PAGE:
With the added inequities that have resulted from the COVID-19 pandemic, and the challenges that we are faced with economically, it is more important now than ever before that we as advocates and servants of public education are addressing these inequities head-on. We must ensure that all students no matter their zip code, area of the state they reside, or size of their school division receive the support necessary to achieve positive academic outcomes. When inequity in education persists, there is a cost to all involved including missed opportunities for economic development, greater dependence on government supports, and fewer Virginians ready to serve and lead.
February is Love The Bus Month!
School Bus WiFi: A Tool to Support Equity & Anytime, Anywhere Learning
February is Love the Bus Month! It’s a great time to celebrate your hard-working bus drivers! This is also an important time to consider whether your school division is using the “School Bus” as a tool to support learning and digital inclusion.
On any given school day, nearly one million Virginia students are transported to and from school and school-related activities, on more than 15,000 school buses. In the United States, K-12 students spend an average of 40 minutes per day on a school bus, amounting to a total of 120 hours, or 20 instructional days, per academic school year.
The School Bus isn’t merely a big yellow bus. When equipped with WiFi, today’s school bus is transformed into a virtual classroom or library, a safe mobile place to add learning time and a powerful tool to solve the digital divide. For the 200,000 Virginia K-12 students without reliable Internet access at home, having the ability to complete homework or study online while traveling to and from school on a bus equipped with WiFi can be the difference in student attendance, engagement, and academic success. For all students, the “morning commute” becomes more than a ride – it’s a vital time to review work, study for an exam, or put a finishing touch on an assignment. Drives to sporting events become an opportunity to support student-athletes, attend virtual courses, or complete homework. School bus WiFi can even allow older students to complete schoolwork, before returning home to care for younger siblings or to go to work.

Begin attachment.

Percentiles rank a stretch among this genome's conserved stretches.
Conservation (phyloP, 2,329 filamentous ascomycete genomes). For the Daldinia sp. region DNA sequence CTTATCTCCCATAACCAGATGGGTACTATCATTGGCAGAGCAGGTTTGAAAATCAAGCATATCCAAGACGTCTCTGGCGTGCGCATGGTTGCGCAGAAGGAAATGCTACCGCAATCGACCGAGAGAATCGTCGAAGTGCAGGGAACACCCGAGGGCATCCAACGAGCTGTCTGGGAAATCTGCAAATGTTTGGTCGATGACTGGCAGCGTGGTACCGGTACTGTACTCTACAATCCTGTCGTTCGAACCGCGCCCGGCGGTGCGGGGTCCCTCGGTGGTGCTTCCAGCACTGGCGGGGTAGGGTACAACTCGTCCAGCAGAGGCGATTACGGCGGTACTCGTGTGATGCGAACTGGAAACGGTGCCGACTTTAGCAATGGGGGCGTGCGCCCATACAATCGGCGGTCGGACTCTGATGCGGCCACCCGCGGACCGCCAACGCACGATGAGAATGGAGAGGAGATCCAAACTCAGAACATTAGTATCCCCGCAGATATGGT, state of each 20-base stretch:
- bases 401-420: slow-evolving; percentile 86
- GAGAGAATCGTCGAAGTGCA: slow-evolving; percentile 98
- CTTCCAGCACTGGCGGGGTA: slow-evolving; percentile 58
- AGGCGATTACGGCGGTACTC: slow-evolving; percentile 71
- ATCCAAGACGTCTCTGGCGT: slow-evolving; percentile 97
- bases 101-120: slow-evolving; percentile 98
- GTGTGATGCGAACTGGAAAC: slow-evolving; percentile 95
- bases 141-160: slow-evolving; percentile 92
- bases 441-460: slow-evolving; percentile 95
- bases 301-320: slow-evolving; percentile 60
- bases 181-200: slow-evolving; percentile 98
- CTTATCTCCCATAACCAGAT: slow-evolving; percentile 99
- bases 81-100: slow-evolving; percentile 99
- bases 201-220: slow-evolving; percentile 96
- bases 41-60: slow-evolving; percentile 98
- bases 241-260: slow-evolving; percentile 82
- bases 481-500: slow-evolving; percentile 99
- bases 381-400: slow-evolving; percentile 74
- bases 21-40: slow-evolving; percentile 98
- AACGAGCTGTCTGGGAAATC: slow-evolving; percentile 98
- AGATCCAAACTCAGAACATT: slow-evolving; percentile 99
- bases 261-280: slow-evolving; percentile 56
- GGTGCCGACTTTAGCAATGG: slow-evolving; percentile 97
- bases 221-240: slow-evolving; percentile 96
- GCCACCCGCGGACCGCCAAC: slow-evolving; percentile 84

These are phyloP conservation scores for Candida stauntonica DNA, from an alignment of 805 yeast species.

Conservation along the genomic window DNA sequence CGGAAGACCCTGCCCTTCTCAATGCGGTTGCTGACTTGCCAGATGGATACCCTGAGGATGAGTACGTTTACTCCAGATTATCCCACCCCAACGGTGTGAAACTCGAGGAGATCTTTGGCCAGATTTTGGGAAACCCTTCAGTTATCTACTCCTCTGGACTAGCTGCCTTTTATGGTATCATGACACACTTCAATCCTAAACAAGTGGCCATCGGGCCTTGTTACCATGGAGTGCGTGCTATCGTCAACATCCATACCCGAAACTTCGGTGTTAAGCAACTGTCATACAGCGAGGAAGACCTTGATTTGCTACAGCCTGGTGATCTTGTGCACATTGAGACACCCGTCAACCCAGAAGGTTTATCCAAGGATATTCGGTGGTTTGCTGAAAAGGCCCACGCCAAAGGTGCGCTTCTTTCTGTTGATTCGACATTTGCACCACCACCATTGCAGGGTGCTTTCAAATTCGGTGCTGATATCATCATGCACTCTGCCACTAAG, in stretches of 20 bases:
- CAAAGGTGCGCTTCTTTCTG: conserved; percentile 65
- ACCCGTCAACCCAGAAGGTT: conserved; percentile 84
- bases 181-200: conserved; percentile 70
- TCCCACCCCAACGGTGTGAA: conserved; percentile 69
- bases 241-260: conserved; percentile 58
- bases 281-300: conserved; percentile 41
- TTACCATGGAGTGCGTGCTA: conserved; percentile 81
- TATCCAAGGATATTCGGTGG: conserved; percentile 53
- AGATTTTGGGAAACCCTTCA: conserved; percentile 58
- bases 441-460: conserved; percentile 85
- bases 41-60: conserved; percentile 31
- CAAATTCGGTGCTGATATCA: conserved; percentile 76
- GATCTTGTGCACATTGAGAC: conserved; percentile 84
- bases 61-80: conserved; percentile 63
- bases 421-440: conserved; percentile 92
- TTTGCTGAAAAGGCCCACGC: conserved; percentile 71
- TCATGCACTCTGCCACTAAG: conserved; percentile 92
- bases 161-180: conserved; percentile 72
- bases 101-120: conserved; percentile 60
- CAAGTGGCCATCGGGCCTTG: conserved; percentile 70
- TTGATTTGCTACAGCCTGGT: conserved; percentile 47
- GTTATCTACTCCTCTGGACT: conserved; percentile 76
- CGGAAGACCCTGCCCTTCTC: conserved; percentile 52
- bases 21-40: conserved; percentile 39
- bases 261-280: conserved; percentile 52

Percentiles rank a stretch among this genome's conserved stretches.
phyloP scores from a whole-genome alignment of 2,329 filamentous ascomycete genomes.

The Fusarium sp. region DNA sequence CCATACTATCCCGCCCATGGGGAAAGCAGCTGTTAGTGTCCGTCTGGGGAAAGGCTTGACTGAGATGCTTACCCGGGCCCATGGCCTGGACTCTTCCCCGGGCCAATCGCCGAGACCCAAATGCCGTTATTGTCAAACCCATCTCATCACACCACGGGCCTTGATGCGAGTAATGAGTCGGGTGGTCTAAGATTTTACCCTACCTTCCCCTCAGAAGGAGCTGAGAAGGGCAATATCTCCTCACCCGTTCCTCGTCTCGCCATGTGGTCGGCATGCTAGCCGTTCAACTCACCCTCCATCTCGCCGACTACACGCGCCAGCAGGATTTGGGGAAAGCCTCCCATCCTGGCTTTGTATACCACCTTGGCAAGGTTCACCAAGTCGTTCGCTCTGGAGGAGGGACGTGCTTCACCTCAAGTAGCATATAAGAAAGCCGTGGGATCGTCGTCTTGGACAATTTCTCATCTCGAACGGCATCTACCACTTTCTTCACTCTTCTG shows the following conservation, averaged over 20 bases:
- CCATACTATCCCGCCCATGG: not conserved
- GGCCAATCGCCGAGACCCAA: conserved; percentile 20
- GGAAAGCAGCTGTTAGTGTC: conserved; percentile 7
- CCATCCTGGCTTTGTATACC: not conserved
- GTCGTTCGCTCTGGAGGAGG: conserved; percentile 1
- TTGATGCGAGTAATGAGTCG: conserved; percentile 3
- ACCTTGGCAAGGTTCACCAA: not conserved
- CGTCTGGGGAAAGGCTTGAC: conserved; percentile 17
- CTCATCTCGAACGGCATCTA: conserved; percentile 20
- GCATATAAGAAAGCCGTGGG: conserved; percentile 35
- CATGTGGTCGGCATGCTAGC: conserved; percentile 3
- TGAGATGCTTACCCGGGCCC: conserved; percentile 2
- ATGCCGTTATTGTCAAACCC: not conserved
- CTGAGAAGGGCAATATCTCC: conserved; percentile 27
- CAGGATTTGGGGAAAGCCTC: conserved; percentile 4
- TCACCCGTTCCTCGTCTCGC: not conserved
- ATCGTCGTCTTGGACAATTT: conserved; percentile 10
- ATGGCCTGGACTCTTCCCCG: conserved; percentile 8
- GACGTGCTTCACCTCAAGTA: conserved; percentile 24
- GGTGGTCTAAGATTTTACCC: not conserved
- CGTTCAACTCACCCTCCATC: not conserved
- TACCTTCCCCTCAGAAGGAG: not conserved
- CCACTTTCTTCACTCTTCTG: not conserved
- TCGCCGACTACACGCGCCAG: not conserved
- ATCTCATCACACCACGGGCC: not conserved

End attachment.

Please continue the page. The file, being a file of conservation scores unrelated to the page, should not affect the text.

Kajeet is the #1 provider of school bus WiFi in North America. Everyday, Kajeet’s education team hears stories about how school bus WiFi is transforming the bus ride into learning time. In Virginia, Kajeet connects more than 3,800 Virginia school buses with its SmartBus™ WiFi solution, a safe, easy-to-use platform that enables up to 65 students at a time to keep learning while on a school bus. In total, Kajeet is a proud, trusted partner serving over 80 Virginia school divisions, as well as over 2,500 K-12 districts and 1,000+ bus fleets nationwide.

School Bus Driver Retention 
School bus WiFi also helps school bus drivers, administrators, coaches, and communities. When students are seated and engaged while on the bus, it creates a safer and more enjoyable experience for drivers and students with fewer disciplinary incidents. In the Raytown School District of Missouri, the District saw a 45 percent decrease in disciplinary referrals after installing Kajeet’s educational WiFi on six of its buses. The District estimates that by adding school bus WiFi to the fleet the District saves 112 hours of administrative time each year. Plus, with nearly every community gripped by a shortage of school bus drivers, increasing driver job satisfaction by reducing disciplinary incidents is an effective tool to retain bus drivers.